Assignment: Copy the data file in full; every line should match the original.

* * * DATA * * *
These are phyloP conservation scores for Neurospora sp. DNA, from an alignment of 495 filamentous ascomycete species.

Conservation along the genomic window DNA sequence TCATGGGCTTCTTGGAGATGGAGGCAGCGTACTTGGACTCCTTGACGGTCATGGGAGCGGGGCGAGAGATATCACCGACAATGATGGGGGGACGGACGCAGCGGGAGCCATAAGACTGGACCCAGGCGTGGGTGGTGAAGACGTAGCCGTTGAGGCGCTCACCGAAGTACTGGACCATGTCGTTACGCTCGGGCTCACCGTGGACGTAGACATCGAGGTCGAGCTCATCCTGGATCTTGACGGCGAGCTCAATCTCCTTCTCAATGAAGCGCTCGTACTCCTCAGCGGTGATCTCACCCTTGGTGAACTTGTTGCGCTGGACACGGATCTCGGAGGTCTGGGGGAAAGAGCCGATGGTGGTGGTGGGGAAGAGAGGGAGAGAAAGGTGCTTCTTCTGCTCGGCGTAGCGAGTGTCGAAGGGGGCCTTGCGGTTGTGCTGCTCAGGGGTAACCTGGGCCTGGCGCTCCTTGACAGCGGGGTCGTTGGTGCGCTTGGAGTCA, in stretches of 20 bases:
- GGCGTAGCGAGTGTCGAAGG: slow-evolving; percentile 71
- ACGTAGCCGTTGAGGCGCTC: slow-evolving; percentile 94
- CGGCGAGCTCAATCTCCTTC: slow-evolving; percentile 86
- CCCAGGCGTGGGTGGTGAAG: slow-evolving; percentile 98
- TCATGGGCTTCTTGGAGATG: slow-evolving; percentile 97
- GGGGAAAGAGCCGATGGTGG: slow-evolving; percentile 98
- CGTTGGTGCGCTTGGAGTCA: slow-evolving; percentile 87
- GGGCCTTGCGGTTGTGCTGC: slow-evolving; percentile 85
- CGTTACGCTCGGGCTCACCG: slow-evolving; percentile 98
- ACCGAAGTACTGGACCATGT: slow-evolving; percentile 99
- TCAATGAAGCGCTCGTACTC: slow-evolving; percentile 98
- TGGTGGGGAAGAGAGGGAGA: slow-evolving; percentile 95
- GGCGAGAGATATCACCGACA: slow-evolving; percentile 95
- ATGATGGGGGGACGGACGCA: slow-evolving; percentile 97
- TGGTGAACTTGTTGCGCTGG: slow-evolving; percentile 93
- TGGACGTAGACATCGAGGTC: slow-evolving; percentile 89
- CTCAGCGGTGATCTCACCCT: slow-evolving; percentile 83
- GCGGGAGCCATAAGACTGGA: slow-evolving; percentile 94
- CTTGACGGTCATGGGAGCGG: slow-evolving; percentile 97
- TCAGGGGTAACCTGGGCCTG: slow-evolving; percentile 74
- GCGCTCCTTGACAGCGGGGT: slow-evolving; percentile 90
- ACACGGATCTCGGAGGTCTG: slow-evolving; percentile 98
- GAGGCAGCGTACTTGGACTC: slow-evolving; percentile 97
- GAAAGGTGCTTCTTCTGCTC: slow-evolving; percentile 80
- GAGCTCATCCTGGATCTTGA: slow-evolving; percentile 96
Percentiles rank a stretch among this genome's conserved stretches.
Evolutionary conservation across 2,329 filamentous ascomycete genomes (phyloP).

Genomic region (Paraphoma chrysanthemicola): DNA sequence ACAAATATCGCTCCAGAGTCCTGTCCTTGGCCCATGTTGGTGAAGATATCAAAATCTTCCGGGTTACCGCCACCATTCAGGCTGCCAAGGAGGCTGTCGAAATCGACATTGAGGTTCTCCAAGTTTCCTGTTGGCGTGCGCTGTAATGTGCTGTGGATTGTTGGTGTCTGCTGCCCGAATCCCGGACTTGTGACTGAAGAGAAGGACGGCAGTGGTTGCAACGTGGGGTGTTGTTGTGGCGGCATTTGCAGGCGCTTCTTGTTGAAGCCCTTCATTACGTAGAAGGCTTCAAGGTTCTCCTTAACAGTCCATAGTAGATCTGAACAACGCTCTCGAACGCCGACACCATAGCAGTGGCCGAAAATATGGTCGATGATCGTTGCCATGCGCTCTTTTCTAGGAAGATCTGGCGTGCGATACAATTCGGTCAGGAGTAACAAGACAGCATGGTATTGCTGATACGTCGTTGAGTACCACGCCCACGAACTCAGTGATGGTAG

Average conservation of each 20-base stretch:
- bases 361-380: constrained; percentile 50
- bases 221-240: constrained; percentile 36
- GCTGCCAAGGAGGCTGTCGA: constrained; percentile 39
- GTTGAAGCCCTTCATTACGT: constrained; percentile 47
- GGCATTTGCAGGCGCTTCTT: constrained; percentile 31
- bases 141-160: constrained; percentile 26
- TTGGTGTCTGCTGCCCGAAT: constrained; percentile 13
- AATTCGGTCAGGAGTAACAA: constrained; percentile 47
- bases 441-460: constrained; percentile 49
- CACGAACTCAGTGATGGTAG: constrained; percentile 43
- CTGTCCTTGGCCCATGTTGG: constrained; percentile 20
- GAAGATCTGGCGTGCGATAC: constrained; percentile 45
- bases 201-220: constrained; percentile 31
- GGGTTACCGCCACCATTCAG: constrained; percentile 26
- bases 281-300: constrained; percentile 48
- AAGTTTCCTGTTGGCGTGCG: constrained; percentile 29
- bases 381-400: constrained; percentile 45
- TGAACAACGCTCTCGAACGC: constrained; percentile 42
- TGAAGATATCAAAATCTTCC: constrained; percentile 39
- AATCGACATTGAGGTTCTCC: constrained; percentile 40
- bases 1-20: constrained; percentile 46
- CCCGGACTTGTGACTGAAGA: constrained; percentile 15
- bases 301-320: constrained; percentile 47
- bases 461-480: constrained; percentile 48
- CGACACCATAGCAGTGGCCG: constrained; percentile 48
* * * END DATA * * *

These are phyloP conservation scores for Neurospora sp. DNA, from an alignment of 495 filamentous ascomycete species.

Conservation along the genomic window DNA sequence TCATGGGCTTCTTGGAGATGGAGGCAGCGTACTTGGACTCCTTGACGGTCATGGGAGCGGGGCGAGAGATATCACCGACAATGATGGGGGGACGGACGCAGCGGGAGCCATAAGACTGGACCCAGGCGTGGGTGGTGAAGACGTAGCCGTTGAGGCGCTCACCGAAGTACTGGACCATGTCGTTACGCTCGGGCTCACCGTGGACGTAGACATCGAGGTCGAGCTCATCCTGGATCTTGACGGCGAGCTCAATCTCCTTCTCAATGAAGCGCTCGTACTCCTCAGCGGTGATCTCACCCTTGGTGAACTTGTTGCGCTGGACACGGATCTCGGAGGTCTGGGGGAAAGAGCCGATGGTGGTGGTGGGGAAGAGAGGGAGAGAAAGGTGCTTCTTCTGCTCGGCGTAGCGAGTGTCGAAGGGGGCCTTGCGGTTGTGCTGCTCAGGGGTAACCTGGGCCTGGCGCTCCTTGACAGCGGGGTCGTTGGTGCGCTTGGAGTCA, in stretches of 20 bases:
- GGCGTAGCGAGTGTCGAAGG: slow-evolving; percentile 71
- ACGTAGCCGTTGAGGCGCTC: slow-evolving; percentile 94
- CGGCGAGCTCAATCTCCTTC: slow-evolving; percentile 86
- CCCAGGCGTGGGTGGTGAAG: slow-evolving; percentile 98
- TCATGGGCTTCTTGGAGATG: slow-evolving; percentile 97
- GGGGAAAGAGCCGATGGTGG: slow-evolving; percentile 98
- CGTTGGTGCGCTTGGAGTCA: slow-evolving; percentile 87
- GGGCCTTGCGGTTGTGCTGC: slow-evolving; percentile 85
- CGTTACGCTCGGGCTCACCG: slow-evolving; percentile 98
- ACCGAAGTACTGGACCATGT: slow-evolving; percentile 99
- TCAATGAAGCGCTCGTACTC: slow-evolving; percentile 98
- TGGTGGGGAAGAGAGGGAGA: slow-evolving; percentile 95
- GGCGAGAGATATCACCGACA: slow-evolving; percentile 95
- ATGATGGGGGGACGGACGCA: slow-evolving; percentile 97
- TGGTGAACTTGTTGCGCTGG: slow-evolving; percentile 93
- TGGACGTAGACATCGAGGTC: slow-evolving; percentile 89
- CTCAGCGGTGATCTCACCCT: slow-evolving; percentile 83
- GCGGGAGCCATAAGACTGGA: slow-evolving; percentile 94
- CTTGACGGTCATGGGAGCGG: slow-evolving; percentile 97
- TCAGGGGTAACCTGGGCCTG: slow-evolving; percentile 74
- GCGCTCCTTGACAGCGGGGT: slow-evolving; percentile 90
- ACACGGATCTCGGAGGTCTG: slow-evolving; percentile 98
- GAGGCAGCGTACTTGGACTC: slow-evolving; percentile 97
- GAAAGGTGCTTCTTCTGCTC: slow-evolving; percentile 80
- GAGCTCATCCTGGATCTTGA: slow-evolving; percentile 96
Percentiles rank a stretch among this genome's conserved stretches.
Evolutionary conservation across 2,329 filamentous ascomycete genomes (phyloP).

Genomic region (Paraphoma chrysanthemicola): DNA sequence ACAAATATCGCTCCAGAGTCCTGTCCTTGGCCCATGTTGGTGAAGATATCAAAATCTTCCGGGTTACCGCCACCATTCAGGCTGCCAAGGAGGCTGTCGAAATCGACATTGAGGTTCTCCAAGTTTCCTGTTGGCGTGCGCTGTAATGTGCTGTGGATTGTTGGTGTCTGCTGCCCGAATCCCGGACTTGTGACTGAAGAGAAGGACGGCAGTGGTTGCAACGTGGGGTGTTGTTGTGGCGGCATTTGCAGGCGCTTCTTGTTGAAGCCCTTCATTACGTAGAAGGCTTCAAGGTTCTCCTTAACAGTCCATAGTAGATCTGAACAACGCTCTCGAACGCCGACACCATAGCAGTGGCCGAAAATATGGTCGATGATCGTTGCCATGCGCTCTTTTCTAGGAAGATCTGGCGTGCGATACAATTCGGTCAGGAGTAACAAGACAGCATGGTATTGCTGATACGTCGTTGAGTACCACGCCCACGAACTCAGTGATGGTAG

Average conservation of each 20-base stretch:
- bases 361-380: constrained; percentile 50
- bases 221-240: constrained; percentile 36
- GCTGCCAAGGAGGCTGTCGA: constrained; percentile 39
- GTTGAAGCCCTTCATTACGT: constrained; percentile 47
- GGCATTTGCAGGCGCTTCTT: constrained; percentile 31
- bases 141-160: constrained; percentile 26
- TTGGTGTCTGCTGCCCGAAT: constrained; percentile 13
- AATTCGGTCAGGAGTAACAA: constrained; percentile 47
- bases 441-460: constrained; percentile 49
- CACGAACTCAGTGATGGTAG: constrained; percentile 43
- CTGTCCTTGGCCCATGTTGG: constrained; percentile 20
- GAAGATCTGGCGTGCGATAC: constrained; percentile 45
- bases 201-220: constrained; percentile 31
- GGGTTACCGCCACCATTCAG: constrained; percentile 26
- bases 281-300: constrained; percentile 48
- AAGTTTCCTGTTGGCGTGCG: constrained; percentile 29
- bases 381-400: constrained; percentile 45
- TGAACAACGCTCTCGAACGC: constrained; percentile 42
- TGAAGATATCAAAATCTTCC: constrained; percentile 39
- AATCGACATTGAGGTTCTCC: constrained; percentile 40
- bases 1-20: constrained; percentile 46
- CCCGGACTTGTGACTGAAGA: constrained; percentile 15
- bases 301-320: constrained; percentile 47
- bases 461-480: constrained; percentile 48
- CGACACCATAGCAGTGGCCG: constrained; percentile 48